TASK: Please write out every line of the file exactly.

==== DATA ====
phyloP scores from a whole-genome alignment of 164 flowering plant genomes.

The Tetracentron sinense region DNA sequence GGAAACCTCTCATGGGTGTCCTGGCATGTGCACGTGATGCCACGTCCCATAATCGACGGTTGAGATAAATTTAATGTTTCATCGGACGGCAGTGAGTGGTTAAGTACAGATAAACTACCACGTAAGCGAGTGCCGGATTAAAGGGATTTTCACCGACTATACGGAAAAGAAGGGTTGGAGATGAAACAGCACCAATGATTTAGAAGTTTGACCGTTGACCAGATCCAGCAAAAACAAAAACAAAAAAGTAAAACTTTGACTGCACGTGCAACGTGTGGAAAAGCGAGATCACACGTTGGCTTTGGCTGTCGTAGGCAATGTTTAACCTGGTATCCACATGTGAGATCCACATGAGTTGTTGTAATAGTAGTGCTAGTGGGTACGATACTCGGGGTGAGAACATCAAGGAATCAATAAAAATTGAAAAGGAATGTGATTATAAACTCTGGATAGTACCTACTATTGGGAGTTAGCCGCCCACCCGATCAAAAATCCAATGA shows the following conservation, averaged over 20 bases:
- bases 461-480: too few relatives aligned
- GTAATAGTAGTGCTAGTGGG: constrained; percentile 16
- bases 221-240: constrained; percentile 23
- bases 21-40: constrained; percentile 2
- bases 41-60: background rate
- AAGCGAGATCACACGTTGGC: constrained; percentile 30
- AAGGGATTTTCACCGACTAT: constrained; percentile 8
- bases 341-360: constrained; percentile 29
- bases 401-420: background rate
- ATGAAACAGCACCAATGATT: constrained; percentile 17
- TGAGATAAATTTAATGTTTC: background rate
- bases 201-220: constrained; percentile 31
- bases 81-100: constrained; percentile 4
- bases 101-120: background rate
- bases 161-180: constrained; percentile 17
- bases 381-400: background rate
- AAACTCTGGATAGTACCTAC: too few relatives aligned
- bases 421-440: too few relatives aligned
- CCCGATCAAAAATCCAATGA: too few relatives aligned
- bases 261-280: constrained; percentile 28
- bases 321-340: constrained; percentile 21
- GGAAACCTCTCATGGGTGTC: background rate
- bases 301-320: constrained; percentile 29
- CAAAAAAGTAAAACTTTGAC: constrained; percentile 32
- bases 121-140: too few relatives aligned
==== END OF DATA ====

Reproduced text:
phyloP scores from a whole-genome alignment of 164 flowering plant genomes.

The Tetracentron sinense region DNA sequence GGAAACCTCTCATGGGTGTCCTGGCATGTGCACGTGATGCCACGTCCCATAATCGACGGTTGAGATAAATTTAATGTTTCATCGGACGGCAGTGAGTGGTTAAGTACAGATAAACTACCACGTAAGCGAGTGCCGGATTAAAGGGATTTTCACCGACTATACGGAAAAGAAGGGTTGGAGATGAAACAGCACCAATGATTTAGAAGTTTGACCGTTGACCAGATCCAGCAAAAACAAAAACAAAAAAGTAAAACTTTGACTGCACGTGCAACGTGTGGAAAAGCGAGATCACACGTTGGCTTTGGCTGTCGTAGGCAATGTTTAACCTGGTATCCACATGTGAGATCCACATGAGTTGTTGTAATAGTAGTGCTAGTGGGTACGATACTCGGGGTGAGAACATCAAGGAATCAATAAAAATTGAAAAGGAATGTGATTATAAACTCTGGATAGTACCTACTATTGGGAGTTAGCCGCCCACCCGATCAAAAATCCAATGA shows the following conservation, averaged over 20 bases:
- bases 461-480: too few relatives aligned
- GTAATAGTAGTGCTAGTGGG: constrained; percentile 16
- bases 221-240: constrained; percentile 23
- bases 21-40: constrained; percentile 2
- bases 41-60: background rate
- AAGCGAGATCACACGTTGGC: constrained; percentile 30
- AAGGGATTTTCACCGACTAT: constrained; percentile 8
- bases 341-360: constrained; percentile 29
- bases 401-420: background rate
- ATGAAACAGCACCAATGATT: constrained; percentile 17
- TGAGATAAATTTAATGTTTC: background rate
- bases 201-220: constrained; percentile 31
- bases 81-100: constrained; percentile 4
- bases 101-120: background rate
- bases 161-180: constrained; percentile 17
- bases 381-400: background rate
- AAACTCTGGATAGTACCTAC: too few relatives aligned
- bases 421-440: too few relatives aligned
- CCCGATCAAAAATCCAATGA: too few relatives aligned
- bases 261-280: constrained; percentile 28
- bases 321-340: constrained; percentile 21
- GGAAACCTCTCATGGGTGTC: background rate
- bases 301-320: constrained; percentile 29
- CAAAAAAGTAAAACTTTGAC: constrained; percentile 32
- bases 121-140: too few relatives aligned